After I graduated, I enrolled in community college to finish my medical prerequisites. During my first week of classes, my long-term partner died by suicide. Devastated, I withdrew from classes. The following semester, I repeated the courses and received high marks in both.

Nevertheless, I knew I needed adequate time to grieve to ensure my future success. I decided to take a break from my studies and pursue volunteer opportunities at that time. In the small villages of Africa, I was healing alongside people who were attempting to recover from life’s tragedies themselves. I learned more from them about facing adversity than I could have ever learned from facing grief alone.

A few years later, I stopped traveling to Africa as often and enrolled in higher-level courses, receiving a post-graduate cumulative GPA of 3.84. I can now confidently balance working full-time between four hospitals, managing a company, and applying to school.

Please provide your definition of “success” as it relates to academic achievement and professional development.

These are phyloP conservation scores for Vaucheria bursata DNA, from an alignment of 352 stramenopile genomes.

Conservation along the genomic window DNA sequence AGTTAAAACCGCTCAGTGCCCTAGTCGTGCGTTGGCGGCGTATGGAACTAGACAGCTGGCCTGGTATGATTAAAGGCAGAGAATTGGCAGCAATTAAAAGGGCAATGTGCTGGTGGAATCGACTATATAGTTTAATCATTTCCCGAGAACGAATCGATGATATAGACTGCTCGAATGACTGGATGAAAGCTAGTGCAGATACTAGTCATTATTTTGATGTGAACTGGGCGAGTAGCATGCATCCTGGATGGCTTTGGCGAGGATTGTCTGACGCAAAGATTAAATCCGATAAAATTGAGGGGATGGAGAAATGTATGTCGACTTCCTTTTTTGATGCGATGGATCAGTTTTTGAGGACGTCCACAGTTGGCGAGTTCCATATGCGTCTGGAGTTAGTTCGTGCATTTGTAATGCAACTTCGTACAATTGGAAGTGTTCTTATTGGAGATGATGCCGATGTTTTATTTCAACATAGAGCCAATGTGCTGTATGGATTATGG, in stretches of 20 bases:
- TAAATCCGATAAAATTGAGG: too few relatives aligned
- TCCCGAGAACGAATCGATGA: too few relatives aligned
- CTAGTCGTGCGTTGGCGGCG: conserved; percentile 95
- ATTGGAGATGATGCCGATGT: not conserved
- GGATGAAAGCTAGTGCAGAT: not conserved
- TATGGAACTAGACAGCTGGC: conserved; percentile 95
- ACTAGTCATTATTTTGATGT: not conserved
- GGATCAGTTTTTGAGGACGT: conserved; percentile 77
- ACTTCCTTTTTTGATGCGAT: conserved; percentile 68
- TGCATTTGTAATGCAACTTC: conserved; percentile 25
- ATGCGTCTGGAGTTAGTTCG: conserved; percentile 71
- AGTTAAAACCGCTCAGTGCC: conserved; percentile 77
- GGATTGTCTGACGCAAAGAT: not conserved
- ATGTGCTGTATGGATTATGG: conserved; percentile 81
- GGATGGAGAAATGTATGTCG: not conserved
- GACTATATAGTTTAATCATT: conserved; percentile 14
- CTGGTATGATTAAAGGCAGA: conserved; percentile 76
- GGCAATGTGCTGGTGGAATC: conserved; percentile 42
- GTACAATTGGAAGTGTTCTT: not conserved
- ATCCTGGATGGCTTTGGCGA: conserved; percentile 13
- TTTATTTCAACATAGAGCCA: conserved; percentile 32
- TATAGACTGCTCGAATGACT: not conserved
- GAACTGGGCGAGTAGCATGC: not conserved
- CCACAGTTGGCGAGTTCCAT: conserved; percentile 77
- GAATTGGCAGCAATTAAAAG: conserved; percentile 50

Throughout my life, I have experienced personal adversity and witnessed it in the livelihoods of the communities I serve. Success has meant persistence and the ability to pivot to meet changing circumstances. Academically, I knew the next step was achieving my PA Degree, and I also knew I needed to strengthen my medical experience. I wanted direct patient care in a fast-paced setting within a year. Without a significant amount of formal medical training, I returned to school and then applied and graduated from the Emergency Medical Technician (EMT) program with honors. I began working as a medical scribe, rotating between three emergency departments, and within a year, I applied to a level-one trauma center as an EMT. My work and schedule are challenging, but my persistence allowed me to successfully build the medical experience and knowledge I now possess.